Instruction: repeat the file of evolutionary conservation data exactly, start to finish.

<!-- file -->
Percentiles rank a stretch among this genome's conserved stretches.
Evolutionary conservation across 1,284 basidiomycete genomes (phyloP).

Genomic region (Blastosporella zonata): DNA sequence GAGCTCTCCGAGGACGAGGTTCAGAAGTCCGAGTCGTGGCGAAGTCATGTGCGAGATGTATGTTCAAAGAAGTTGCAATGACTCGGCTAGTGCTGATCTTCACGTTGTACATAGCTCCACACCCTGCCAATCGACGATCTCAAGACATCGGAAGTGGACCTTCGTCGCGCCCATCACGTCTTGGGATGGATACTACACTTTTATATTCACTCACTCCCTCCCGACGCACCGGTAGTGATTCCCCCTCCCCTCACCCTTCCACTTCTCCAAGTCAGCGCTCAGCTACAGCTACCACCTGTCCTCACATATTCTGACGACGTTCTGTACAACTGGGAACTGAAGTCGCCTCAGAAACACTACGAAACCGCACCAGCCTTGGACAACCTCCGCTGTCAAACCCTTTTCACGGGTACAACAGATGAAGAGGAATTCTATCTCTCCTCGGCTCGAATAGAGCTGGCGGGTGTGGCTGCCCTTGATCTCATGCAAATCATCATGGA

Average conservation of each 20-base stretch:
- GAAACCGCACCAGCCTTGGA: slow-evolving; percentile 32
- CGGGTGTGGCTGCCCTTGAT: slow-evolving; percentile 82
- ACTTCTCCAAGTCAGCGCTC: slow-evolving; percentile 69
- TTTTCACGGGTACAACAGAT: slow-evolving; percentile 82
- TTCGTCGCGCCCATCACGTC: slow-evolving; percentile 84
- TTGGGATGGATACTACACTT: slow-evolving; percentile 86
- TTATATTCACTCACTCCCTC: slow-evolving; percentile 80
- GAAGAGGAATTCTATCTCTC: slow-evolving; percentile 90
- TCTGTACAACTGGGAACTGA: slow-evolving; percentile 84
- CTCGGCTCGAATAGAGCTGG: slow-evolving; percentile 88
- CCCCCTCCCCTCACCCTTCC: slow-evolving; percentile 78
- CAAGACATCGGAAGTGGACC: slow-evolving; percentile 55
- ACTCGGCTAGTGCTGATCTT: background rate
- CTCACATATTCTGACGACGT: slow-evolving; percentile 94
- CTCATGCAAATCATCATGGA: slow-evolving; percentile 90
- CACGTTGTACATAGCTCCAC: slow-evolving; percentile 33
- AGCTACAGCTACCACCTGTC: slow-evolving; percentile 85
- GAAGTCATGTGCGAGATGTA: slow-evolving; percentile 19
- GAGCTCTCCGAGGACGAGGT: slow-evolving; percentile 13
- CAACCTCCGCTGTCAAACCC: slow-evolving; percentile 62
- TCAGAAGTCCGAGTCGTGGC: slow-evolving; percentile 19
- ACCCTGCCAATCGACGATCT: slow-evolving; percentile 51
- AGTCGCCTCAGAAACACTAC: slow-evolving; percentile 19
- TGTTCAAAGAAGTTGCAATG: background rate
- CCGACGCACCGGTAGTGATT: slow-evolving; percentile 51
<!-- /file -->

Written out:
Percentiles rank a stretch among this genome's conserved stretches.
Evolutionary conservation across 1,284 basidiomycete genomes (phyloP).

Genomic region (Blastosporella zonata): DNA sequence GAGCTCTCCGAGGACGAGGTTCAGAAGTCCGAGTCGTGGCGAAGTCATGTGCGAGATGTATGTTCAAAGAAGTTGCAATGACTCGGCTAGTGCTGATCTTCACGTTGTACATAGCTCCACACCCTGCCAATCGACGATCTCAAGACATCGGAAGTGGACCTTCGTCGCGCCCATCACGTCTTGGGATGGATACTACACTTTTATATTCACTCACTCCCTCCCGACGCACCGGTAGTGATTCCCCCTCCCCTCACCCTTCCACTTCTCCAAGTCAGCGCTCAGCTACAGCTACCACCTGTCCTCACATATTCTGACGACGTTCTGTACAACTGGGAACTGAAGTCGCCTCAGAAACACTACGAAACCGCACCAGCCTTGGACAACCTCCGCTGTCAAACCCTTTTCACGGGTACAACAGATGAAGAGGAATTCTATCTCTCCTCGGCTCGAATAGAGCTGGCGGGTGTGGCTGCCCTTGATCTCATGCAAATCATCATGGA

Average conservation of each 20-base stretch:
- GAAACCGCACCAGCCTTGGA: slow-evolving; percentile 32
- CGGGTGTGGCTGCCCTTGAT: slow-evolving; percentile 82
- ACTTCTCCAAGTCAGCGCTC: slow-evolving; percentile 69
- TTTTCACGGGTACAACAGAT: slow-evolving; percentile 82
- TTCGTCGCGCCCATCACGTC: slow-evolving; percentile 84
- TTGGGATGGATACTACACTT: slow-evolving; percentile 86
- TTATATTCACTCACTCCCTC: slow-evolving; percentile 80
- GAAGAGGAATTCTATCTCTC: slow-evolving; percentile 90
- TCTGTACAACTGGGAACTGA: slow-evolving; percentile 84
- CTCGGCTCGAATAGAGCTGG: slow-evolving; percentile 88
- CCCCCTCCCCTCACCCTTCC: slow-evolving; percentile 78
- CAAGACATCGGAAGTGGACC: slow-evolving; percentile 55
- ACTCGGCTAGTGCTGATCTT: background rate
- CTCACATATTCTGACGACGT: slow-evolving; percentile 94
- CTCATGCAAATCATCATGGA: slow-evolving; percentile 90
- CACGTTGTACATAGCTCCAC: slow-evolving; percentile 33
- AGCTACAGCTACCACCTGTC: slow-evolving; percentile 85
- GAAGTCATGTGCGAGATGTA: slow-evolving; percentile 19
- GAGCTCTCCGAGGACGAGGT: slow-evolving; percentile 13
- CAACCTCCGCTGTCAAACCC: slow-evolving; percentile 62
- TCAGAAGTCCGAGTCGTGGC: slow-evolving; percentile 19
- ACCCTGCCAATCGACGATCT: slow-evolving; percentile 51
- AGTCGCCTCAGAAACACTAC: slow-evolving; percentile 19
- TGTTCAAAGAAGTTGCAATG: background rate
- CCGACGCACCGGTAGTGATT: slow-evolving; percentile 51